The Task Force research work over the coming year will identify further initiatives to raise prosperity and living standards across the province. As well, it will continue to engage business leaders, academics, regional development agencies and the public in a consultation process.

The complete report can be downloaded directly from:
http://www.competeprosper.ca/task/ar2003.pdf

For more information contact James Milway, Executive Director of the Institute for Competitiveness and Prosperity at 416.920.1921 ext. 222.

About the Task Force
The creation of the Task Force on Competitiveness, Productivity and Economic Progress was announced in Ontario’s April 2001 Speech from the Throne. Roger L. Martin, Dean of the Joseph L. Rotman School of Management at the University of Toronto, is the Chairman. The mandate of the Task Force is to measure and monitor Ontario’s competitiveness, productivity, and economic progress compared to other provinces and US states, and to report to the public on a regular basis. Members of the Task Force were announced on October 17, 2001. See www.CompeteProsper.ca for further information.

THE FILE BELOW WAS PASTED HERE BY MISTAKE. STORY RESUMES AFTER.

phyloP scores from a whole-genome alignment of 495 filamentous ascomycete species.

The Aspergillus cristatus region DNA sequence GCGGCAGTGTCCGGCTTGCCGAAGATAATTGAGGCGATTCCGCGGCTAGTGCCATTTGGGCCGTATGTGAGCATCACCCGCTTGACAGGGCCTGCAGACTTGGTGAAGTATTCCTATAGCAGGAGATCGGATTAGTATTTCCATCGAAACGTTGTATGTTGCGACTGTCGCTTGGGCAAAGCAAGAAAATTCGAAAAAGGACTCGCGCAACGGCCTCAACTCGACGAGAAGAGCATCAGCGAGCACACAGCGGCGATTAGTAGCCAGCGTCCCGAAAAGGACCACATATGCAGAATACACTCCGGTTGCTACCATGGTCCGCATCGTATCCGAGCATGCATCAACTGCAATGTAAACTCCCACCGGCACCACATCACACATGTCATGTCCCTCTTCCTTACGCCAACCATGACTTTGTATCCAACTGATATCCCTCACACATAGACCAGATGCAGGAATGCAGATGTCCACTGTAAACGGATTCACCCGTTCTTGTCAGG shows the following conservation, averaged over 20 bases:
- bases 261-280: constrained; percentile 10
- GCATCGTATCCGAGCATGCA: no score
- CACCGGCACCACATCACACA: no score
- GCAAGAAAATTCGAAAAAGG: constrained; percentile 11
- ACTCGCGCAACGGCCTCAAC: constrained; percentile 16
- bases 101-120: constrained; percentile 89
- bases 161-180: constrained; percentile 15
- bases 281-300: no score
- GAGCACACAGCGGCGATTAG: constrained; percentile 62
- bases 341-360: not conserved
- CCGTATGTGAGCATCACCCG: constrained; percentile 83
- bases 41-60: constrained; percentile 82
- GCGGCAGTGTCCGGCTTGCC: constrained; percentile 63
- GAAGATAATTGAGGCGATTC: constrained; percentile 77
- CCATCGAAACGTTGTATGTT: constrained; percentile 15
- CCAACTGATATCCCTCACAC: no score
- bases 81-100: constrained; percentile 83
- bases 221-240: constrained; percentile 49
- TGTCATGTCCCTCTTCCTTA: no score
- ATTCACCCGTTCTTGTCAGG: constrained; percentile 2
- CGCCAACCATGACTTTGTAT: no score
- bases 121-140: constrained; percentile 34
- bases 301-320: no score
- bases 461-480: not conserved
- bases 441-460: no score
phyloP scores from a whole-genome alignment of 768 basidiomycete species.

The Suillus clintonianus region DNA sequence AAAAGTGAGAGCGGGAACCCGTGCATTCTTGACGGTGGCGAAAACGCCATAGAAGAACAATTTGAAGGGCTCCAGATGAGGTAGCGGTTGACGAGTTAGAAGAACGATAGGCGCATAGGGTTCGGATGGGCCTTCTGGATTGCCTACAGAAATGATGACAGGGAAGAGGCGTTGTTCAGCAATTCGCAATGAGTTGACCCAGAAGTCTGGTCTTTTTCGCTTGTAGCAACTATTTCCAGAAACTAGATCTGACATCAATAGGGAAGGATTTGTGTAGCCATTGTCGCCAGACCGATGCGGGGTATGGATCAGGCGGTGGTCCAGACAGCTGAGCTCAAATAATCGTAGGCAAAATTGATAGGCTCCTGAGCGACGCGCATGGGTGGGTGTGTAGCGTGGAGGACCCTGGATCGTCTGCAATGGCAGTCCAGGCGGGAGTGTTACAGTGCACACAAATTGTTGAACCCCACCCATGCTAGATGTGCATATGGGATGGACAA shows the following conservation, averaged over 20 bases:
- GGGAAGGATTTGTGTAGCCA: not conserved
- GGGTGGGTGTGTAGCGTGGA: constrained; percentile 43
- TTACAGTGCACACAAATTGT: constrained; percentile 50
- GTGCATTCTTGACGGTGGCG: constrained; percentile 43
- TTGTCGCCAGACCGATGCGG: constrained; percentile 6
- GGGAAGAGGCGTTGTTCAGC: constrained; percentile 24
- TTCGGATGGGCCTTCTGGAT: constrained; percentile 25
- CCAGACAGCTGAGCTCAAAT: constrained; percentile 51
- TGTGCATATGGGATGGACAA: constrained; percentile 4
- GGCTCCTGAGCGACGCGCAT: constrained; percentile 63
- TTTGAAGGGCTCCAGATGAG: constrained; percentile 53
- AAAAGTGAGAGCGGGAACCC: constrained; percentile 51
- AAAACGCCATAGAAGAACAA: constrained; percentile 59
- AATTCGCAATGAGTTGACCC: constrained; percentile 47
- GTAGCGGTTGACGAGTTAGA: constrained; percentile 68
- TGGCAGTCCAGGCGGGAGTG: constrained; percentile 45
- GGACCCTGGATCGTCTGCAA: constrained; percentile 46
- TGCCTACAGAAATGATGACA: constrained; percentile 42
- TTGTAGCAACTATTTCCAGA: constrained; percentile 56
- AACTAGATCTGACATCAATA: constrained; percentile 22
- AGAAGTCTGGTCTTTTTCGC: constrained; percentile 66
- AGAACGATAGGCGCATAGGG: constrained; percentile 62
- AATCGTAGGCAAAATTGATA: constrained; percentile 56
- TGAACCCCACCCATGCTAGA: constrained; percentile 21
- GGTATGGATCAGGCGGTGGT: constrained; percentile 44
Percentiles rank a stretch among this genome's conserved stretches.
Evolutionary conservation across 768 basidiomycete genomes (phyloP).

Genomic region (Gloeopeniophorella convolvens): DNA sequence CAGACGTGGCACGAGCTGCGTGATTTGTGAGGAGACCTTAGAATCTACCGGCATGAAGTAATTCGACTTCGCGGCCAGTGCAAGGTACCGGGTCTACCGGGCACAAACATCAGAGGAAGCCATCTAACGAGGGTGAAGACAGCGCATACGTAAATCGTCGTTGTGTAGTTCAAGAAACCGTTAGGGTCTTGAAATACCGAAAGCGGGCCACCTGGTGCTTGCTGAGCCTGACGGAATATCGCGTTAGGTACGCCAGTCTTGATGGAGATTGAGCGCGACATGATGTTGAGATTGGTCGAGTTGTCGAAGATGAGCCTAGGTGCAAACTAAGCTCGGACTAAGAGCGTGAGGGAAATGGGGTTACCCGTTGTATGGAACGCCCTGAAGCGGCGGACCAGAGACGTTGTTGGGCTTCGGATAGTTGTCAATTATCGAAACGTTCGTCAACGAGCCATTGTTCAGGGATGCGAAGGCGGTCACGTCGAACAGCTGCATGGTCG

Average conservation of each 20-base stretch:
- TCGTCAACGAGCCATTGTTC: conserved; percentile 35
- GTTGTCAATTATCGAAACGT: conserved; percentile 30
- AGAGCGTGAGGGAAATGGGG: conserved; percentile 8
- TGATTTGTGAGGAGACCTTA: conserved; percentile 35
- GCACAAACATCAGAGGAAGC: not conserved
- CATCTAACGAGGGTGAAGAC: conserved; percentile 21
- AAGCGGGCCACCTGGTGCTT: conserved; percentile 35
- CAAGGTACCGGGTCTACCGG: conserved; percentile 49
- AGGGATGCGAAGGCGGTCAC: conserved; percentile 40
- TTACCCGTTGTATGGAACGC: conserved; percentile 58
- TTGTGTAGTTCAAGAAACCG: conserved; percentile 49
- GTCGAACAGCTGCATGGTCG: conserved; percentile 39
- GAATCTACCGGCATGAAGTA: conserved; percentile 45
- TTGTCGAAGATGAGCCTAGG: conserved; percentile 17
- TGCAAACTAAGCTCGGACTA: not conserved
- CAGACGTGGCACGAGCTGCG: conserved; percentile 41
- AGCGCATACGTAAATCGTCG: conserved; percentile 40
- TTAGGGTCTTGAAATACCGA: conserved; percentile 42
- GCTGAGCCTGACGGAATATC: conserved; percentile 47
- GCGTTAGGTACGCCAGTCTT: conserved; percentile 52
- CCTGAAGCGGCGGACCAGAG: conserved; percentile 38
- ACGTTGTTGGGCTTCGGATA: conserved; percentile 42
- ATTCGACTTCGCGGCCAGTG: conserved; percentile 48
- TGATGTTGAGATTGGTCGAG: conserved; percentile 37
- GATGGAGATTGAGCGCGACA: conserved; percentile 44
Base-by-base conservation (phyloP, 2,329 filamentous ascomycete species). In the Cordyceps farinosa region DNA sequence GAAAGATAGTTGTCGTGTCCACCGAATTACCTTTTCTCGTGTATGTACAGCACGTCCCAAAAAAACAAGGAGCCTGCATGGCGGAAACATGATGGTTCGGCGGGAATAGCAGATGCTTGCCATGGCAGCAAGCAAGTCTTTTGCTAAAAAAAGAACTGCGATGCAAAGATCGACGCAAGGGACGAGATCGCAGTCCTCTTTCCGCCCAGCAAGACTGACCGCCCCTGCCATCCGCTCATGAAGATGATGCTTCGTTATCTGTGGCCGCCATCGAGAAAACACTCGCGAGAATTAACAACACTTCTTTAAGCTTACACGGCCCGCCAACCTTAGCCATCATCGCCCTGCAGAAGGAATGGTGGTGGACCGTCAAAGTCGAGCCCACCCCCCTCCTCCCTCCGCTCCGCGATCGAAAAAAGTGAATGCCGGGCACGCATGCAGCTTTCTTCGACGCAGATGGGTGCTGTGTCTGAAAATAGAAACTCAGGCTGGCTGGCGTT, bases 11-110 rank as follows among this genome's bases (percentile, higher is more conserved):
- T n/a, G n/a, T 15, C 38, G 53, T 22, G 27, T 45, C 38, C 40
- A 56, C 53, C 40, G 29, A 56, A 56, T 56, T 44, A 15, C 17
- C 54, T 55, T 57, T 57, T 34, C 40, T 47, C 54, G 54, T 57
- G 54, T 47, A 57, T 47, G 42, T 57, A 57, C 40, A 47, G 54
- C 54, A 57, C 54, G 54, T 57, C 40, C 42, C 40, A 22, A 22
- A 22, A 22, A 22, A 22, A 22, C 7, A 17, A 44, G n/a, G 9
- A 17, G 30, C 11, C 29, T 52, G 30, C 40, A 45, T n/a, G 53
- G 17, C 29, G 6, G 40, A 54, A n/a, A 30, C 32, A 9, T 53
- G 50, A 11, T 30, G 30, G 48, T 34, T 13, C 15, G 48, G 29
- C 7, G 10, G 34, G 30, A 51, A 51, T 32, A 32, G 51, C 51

The aspiration of the Task Force is to have a significant influence in increasing Ontario’s competitiveness, productivity and capacity for innovation. This, they believe, will help ensure continued success in the creation of good jobs, increased prosperity and a high quality of life for all Ontarians. The Task Force intends to seek breakthrough findings from their research and to propose significant innovations in public policy in order to stimulate businesses, governments and educational institutions to take action.

About the Institute for Competitiveness and Prosperity
The Institute is an independent not-for-profit organization established in 2001 to serve as the research arm of Ontario’s Task Force on Competitiveness, Productivity, and Economic Progress. The Institute and the Task Force are supported through the Ministry of Economic Development and Trade.